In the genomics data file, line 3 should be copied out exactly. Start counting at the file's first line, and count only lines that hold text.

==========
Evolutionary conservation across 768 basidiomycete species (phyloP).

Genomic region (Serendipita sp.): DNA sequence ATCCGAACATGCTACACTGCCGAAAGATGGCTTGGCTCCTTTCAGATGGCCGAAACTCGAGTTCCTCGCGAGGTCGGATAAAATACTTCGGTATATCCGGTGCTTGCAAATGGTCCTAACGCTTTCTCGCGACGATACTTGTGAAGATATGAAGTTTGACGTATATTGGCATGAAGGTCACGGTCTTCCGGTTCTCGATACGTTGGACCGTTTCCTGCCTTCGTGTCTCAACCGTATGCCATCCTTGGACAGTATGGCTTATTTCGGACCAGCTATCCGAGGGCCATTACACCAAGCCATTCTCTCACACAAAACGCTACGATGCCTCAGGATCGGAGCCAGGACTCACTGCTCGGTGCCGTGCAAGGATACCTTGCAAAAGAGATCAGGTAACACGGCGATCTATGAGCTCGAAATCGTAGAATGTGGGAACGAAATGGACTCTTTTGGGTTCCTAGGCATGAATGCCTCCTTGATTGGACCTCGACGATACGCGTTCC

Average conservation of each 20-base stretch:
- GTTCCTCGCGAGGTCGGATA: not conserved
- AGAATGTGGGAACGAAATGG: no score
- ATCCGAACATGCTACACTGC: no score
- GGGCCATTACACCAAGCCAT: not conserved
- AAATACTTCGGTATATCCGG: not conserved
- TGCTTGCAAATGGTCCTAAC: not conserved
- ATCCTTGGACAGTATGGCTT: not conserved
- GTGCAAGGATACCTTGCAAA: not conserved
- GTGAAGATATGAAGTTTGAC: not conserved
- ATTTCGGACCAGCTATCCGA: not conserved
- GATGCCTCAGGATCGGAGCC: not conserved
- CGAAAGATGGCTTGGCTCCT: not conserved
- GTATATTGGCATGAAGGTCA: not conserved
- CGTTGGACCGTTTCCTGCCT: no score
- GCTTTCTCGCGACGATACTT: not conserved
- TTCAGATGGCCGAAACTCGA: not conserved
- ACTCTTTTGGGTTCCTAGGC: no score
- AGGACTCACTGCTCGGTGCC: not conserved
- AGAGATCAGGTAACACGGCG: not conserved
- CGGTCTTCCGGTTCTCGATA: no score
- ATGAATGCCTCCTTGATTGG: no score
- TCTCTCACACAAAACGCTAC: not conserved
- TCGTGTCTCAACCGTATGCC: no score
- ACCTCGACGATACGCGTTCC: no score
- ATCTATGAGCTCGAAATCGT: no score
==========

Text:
Average conservation of each 20-base stretch: